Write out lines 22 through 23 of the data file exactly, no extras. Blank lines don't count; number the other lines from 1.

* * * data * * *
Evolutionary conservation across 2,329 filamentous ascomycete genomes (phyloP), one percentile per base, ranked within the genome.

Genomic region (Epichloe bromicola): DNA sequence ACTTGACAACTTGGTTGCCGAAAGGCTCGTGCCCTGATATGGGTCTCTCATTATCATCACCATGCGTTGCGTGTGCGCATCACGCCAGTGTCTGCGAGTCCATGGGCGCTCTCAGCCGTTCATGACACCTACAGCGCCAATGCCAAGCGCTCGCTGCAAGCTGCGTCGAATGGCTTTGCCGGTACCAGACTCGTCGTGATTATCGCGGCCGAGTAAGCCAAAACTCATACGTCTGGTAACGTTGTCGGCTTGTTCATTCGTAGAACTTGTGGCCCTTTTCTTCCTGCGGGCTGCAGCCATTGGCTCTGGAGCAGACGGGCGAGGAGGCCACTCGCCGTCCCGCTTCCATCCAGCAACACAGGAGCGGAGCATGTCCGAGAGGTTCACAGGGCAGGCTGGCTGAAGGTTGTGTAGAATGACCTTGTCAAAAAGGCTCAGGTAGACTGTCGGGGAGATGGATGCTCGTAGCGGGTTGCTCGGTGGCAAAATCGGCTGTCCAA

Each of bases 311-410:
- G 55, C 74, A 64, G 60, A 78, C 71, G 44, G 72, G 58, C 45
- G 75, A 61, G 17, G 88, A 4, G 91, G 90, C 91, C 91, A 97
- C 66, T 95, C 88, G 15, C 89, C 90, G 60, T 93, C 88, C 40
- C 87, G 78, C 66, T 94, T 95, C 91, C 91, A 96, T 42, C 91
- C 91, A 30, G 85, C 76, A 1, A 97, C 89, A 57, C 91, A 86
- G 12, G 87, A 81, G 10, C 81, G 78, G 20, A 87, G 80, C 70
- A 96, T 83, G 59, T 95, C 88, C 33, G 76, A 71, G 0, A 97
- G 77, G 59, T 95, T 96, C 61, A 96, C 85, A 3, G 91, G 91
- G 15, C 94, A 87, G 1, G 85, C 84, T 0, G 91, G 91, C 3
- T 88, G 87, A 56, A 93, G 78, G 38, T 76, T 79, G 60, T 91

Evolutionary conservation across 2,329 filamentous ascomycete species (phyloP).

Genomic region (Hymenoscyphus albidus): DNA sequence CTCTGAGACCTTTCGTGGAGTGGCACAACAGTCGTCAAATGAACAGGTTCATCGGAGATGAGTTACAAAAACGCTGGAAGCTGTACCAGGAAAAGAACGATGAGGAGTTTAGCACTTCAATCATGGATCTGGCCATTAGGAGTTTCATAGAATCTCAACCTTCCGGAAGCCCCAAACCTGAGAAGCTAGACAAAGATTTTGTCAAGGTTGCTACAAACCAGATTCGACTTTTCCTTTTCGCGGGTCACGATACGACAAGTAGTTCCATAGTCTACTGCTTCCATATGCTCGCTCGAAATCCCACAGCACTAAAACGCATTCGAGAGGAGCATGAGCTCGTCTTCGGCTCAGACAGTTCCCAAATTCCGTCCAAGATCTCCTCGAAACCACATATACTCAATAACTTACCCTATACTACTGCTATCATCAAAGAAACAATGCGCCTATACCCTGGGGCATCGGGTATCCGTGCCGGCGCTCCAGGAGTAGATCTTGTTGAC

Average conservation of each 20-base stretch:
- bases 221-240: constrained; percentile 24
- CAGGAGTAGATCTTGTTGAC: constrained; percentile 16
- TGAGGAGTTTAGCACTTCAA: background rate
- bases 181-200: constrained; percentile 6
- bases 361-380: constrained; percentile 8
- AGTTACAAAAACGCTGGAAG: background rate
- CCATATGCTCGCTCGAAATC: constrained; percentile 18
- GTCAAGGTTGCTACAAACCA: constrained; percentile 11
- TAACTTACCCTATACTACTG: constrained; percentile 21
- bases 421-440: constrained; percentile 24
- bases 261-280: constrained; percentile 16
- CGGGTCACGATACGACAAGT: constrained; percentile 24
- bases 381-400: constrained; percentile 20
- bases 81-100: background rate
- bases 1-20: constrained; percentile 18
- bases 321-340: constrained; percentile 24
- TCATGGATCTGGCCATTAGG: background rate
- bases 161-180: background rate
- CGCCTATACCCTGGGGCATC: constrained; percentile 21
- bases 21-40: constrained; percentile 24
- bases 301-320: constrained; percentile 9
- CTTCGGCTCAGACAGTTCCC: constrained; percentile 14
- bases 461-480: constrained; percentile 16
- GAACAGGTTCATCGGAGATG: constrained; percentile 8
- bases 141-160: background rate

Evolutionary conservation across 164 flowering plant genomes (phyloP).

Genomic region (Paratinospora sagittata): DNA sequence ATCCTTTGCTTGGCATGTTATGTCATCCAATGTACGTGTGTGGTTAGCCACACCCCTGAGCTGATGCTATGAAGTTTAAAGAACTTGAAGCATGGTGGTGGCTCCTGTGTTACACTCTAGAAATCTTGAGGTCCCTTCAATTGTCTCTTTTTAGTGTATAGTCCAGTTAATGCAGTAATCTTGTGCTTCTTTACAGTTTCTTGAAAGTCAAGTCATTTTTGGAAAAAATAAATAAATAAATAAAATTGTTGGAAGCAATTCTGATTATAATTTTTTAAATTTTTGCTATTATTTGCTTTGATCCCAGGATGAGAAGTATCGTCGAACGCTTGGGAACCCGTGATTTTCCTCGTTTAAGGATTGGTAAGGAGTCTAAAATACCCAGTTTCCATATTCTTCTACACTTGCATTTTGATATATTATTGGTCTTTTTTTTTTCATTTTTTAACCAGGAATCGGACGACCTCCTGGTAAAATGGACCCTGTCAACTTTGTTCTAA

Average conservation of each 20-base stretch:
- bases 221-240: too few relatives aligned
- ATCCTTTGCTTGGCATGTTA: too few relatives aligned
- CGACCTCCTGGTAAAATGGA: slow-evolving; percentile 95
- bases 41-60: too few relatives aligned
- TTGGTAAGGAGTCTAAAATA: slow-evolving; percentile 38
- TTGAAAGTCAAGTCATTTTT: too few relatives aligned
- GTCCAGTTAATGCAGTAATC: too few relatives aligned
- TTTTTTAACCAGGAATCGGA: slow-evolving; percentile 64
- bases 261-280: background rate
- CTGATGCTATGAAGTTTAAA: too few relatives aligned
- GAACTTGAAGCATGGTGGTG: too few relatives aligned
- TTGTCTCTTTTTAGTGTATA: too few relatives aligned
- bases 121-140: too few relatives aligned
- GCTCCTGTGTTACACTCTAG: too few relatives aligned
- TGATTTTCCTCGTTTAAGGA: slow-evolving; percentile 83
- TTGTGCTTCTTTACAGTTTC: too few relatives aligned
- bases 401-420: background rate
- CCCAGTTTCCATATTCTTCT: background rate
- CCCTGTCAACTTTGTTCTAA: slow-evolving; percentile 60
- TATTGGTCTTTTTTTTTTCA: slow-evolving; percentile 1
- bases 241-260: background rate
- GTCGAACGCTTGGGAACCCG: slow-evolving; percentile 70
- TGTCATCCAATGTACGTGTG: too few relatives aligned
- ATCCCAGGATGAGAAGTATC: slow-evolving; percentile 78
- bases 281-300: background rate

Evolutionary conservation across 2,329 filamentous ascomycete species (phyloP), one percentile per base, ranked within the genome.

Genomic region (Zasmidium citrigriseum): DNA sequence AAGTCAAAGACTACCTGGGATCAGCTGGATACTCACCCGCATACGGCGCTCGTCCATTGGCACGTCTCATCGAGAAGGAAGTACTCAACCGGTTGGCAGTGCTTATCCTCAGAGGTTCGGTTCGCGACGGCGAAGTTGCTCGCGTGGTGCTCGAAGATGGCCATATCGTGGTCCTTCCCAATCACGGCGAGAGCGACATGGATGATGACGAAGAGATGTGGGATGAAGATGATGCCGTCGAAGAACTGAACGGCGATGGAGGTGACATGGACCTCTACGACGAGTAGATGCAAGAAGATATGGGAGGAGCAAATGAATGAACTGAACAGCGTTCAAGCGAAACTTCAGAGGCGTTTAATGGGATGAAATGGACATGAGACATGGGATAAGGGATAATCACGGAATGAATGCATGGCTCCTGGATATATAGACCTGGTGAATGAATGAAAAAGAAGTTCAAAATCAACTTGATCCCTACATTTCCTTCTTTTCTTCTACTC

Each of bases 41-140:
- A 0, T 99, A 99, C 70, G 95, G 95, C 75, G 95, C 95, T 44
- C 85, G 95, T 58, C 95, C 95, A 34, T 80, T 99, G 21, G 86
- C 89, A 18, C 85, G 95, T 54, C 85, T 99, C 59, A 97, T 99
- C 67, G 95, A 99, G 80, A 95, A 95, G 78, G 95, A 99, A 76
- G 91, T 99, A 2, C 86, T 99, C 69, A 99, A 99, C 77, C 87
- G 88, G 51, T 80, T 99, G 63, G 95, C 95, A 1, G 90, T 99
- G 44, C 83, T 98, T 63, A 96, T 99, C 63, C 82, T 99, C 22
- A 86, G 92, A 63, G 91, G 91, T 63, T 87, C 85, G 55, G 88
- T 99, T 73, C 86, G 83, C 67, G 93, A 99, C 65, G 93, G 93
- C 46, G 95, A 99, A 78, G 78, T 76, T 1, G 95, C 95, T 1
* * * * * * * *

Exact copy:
- AGTTACAAAAACGCTGGAAG: background rate
- CCATATGCTCGCTCGAAATC: constrained; percentile 18